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What should I do about my misplaced IUD (IUD perforation)? #1168/7
I have a misplaced IUD.  Help!




I am assuming that what you mean by "misplaced" is that your IUD is outside your uterus... that your IUD has perforated your utrus.

Below is information from the chapter on IUDs in the 19th edition of
Contraceptive Technology:

Perforation of the uterus can occur at the time of IUD insertion; no evidence supports that notion that IUDs "migrate" outside the uterus thereafter. The most important determinant of the risk of perforation is the skill of the person doing the insertion ("the magic is in the magician and not in the wand"). In experienced hands, this risk is 1 per 1,000 insertions
or less.


Copper-bearing IUDs found to be outside the endometrial cavity should be
removed promptly. Copper in the peritoneal cavity induces adhesion
formation, which may involve the adnexa, omentum, and bowel. Laparoscopy is the preferred approach for removal. In contrast, non-medicated and progestin-bearing devices do not evoke similar intraperitoneal adhesions. No clear medical indication exists for removal of T-shaped IUDs not containing copper, although this is commonly done.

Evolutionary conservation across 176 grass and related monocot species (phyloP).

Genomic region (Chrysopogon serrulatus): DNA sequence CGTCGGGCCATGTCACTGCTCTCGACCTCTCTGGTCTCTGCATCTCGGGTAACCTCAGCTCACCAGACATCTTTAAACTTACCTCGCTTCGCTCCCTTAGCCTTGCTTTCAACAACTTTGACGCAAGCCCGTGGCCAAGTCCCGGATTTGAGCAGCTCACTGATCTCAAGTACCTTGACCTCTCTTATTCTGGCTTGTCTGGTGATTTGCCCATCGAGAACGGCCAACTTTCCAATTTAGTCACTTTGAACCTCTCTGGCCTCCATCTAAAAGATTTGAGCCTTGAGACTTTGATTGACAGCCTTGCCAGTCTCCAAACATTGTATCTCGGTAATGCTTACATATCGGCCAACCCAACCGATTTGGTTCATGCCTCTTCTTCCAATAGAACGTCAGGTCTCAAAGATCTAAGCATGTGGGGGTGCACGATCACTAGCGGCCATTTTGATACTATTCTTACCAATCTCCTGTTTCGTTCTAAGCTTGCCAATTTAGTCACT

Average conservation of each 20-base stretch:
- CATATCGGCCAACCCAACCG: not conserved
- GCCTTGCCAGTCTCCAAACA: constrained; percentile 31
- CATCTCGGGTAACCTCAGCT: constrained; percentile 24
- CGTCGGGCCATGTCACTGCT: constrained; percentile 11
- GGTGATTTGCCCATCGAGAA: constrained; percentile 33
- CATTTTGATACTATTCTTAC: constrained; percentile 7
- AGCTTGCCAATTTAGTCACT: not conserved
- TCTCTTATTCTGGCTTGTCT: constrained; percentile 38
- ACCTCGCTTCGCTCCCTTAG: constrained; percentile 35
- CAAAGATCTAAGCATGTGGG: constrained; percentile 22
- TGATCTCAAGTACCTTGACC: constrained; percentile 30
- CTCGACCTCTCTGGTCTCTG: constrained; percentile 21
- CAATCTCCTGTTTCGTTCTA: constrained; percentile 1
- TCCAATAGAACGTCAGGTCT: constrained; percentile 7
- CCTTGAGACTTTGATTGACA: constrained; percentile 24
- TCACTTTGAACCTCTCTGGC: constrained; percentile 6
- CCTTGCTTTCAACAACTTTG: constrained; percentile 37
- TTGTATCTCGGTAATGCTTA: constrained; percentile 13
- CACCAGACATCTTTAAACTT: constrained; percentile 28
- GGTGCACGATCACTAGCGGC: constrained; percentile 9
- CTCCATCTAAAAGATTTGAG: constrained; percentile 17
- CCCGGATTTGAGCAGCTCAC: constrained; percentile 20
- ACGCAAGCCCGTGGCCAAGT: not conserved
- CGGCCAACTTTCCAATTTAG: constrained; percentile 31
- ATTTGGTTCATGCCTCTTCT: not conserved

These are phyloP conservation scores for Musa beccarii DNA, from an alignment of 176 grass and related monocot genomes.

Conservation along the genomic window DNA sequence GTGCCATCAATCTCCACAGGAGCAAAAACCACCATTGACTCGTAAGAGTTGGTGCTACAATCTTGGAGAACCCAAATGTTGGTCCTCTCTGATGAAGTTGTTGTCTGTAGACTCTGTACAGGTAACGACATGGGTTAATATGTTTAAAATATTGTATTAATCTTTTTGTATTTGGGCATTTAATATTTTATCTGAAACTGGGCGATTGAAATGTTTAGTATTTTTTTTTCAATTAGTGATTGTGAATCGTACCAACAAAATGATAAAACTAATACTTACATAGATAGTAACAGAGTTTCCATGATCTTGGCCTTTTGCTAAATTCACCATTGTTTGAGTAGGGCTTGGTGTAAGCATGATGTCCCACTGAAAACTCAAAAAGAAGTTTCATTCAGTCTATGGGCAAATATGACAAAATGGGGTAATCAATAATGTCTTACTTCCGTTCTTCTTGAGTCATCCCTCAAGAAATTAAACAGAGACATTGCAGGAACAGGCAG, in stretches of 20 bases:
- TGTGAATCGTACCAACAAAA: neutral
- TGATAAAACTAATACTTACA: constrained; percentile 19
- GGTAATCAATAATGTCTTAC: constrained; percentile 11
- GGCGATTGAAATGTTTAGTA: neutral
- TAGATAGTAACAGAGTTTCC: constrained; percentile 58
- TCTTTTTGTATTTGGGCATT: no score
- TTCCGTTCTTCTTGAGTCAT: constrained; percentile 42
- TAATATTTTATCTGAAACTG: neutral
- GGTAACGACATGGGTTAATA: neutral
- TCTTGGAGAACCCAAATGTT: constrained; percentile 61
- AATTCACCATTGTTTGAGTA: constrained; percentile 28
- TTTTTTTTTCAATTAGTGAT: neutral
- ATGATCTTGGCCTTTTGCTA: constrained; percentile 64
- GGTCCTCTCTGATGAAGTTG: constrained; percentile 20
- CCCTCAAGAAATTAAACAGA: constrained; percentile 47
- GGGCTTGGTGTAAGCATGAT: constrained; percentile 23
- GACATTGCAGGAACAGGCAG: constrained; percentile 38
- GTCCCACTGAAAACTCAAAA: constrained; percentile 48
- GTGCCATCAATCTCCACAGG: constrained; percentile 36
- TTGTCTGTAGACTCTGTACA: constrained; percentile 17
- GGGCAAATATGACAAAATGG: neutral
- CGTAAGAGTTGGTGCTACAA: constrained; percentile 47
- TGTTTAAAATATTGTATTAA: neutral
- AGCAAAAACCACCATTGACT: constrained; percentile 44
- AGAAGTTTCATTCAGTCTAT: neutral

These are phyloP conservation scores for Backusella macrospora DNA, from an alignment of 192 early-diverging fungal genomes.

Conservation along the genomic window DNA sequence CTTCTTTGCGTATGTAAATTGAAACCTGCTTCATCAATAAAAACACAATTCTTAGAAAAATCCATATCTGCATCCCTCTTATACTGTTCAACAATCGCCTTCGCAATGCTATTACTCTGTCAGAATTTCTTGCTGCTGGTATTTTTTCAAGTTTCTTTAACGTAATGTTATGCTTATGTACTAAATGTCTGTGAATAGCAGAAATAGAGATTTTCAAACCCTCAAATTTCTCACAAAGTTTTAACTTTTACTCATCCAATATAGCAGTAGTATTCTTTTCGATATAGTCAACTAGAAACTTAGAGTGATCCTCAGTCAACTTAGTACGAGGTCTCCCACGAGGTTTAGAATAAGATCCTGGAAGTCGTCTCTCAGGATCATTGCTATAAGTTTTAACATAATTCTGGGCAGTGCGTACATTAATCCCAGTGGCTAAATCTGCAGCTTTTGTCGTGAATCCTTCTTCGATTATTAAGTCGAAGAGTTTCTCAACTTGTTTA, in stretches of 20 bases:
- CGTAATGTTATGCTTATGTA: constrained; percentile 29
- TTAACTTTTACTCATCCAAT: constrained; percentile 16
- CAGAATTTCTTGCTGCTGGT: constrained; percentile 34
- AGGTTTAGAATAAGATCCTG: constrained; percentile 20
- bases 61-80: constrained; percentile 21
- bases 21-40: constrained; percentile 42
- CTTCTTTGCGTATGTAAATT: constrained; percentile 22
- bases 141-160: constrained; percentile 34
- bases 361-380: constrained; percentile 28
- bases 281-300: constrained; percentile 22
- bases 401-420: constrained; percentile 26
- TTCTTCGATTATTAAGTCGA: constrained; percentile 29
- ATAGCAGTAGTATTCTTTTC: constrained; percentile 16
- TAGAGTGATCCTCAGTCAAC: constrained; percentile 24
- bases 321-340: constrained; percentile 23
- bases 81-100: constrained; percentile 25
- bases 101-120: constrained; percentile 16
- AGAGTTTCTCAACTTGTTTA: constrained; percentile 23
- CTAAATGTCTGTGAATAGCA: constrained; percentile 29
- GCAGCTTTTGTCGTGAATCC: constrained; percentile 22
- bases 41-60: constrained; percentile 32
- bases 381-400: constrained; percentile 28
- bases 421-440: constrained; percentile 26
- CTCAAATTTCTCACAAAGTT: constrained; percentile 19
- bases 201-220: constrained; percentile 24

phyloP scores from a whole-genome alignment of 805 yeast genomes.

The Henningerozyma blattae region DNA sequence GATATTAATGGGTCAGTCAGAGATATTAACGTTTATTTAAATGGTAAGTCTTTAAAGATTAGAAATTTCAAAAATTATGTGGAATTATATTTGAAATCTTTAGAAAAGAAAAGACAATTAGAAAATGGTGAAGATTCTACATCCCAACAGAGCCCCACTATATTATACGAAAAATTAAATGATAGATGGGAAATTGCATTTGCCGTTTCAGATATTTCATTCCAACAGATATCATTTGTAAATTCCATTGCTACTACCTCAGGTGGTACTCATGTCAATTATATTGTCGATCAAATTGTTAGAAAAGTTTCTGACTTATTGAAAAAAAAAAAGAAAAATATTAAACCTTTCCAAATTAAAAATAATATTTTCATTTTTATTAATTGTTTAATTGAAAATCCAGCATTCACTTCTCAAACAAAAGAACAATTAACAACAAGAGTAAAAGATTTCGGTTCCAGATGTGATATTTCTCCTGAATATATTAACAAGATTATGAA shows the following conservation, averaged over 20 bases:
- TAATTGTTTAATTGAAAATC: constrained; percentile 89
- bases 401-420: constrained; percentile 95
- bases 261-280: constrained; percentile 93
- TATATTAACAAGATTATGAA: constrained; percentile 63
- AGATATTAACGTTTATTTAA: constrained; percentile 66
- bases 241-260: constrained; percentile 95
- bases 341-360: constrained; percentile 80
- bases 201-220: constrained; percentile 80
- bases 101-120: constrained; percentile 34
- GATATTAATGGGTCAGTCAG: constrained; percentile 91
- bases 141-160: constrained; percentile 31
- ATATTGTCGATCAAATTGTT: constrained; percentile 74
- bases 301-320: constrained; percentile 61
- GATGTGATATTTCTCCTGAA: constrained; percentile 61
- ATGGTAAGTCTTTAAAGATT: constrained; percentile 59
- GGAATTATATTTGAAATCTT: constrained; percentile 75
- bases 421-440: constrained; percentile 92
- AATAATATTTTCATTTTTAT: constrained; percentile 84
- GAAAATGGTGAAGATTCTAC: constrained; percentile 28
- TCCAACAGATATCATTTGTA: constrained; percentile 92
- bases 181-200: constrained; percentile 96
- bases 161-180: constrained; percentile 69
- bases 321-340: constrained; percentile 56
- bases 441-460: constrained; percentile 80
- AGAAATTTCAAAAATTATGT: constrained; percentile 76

String Problems
Missing strings may signal an unsuspected perforation or spontaneous expulsion; alternatively, some strings ascend into the endometrial cavity and descend without known explanation. Ultrasound examination can quickly confirm the presence of an IUD within the endometrial cavity. Should the device be present but no strings visible and should the woman request its removal, a cotton swab or endometrial biopsy instrument can sometimes tease the strings from the endometrium to the endocervix.

Key Words:  IUDs, misplaced, Contraception Technology, migrate, uterus, risk, perforation, insertion, copper-bearing, endometrial cavity, removed, adnexa, omentum, bowel, laparoscopy, progestin-only, strings, ultrasound, cotton swab, endocervix

 

Reference:

 

Grimes D. Intrauterine devices (IUDs) IN Hatcher RA. Et al. Contraceptive Technology 19th Edition; Ardent Media Inc. 2008


Posted 12-5-2007, Updated 12-7-2007, Updated 12-15-2007, Updated 12-22-2007

 

Robert A. Hatcher MD, MPH
Emeritus Professor of Gynecology and Obstetrics
Emory University School of Medicine
Atlanta, GA
---2007-12-22

The directors and owners of this website and any publications and information concerning health matters offered here advise a person with a particular problem to consult a primary-care clinician or a specialist in obstetrics, gynecology, or urology (depending on the problem or the contraceptive) as well as the product package insert and other references before diagnosing, managing, or treating the problem.
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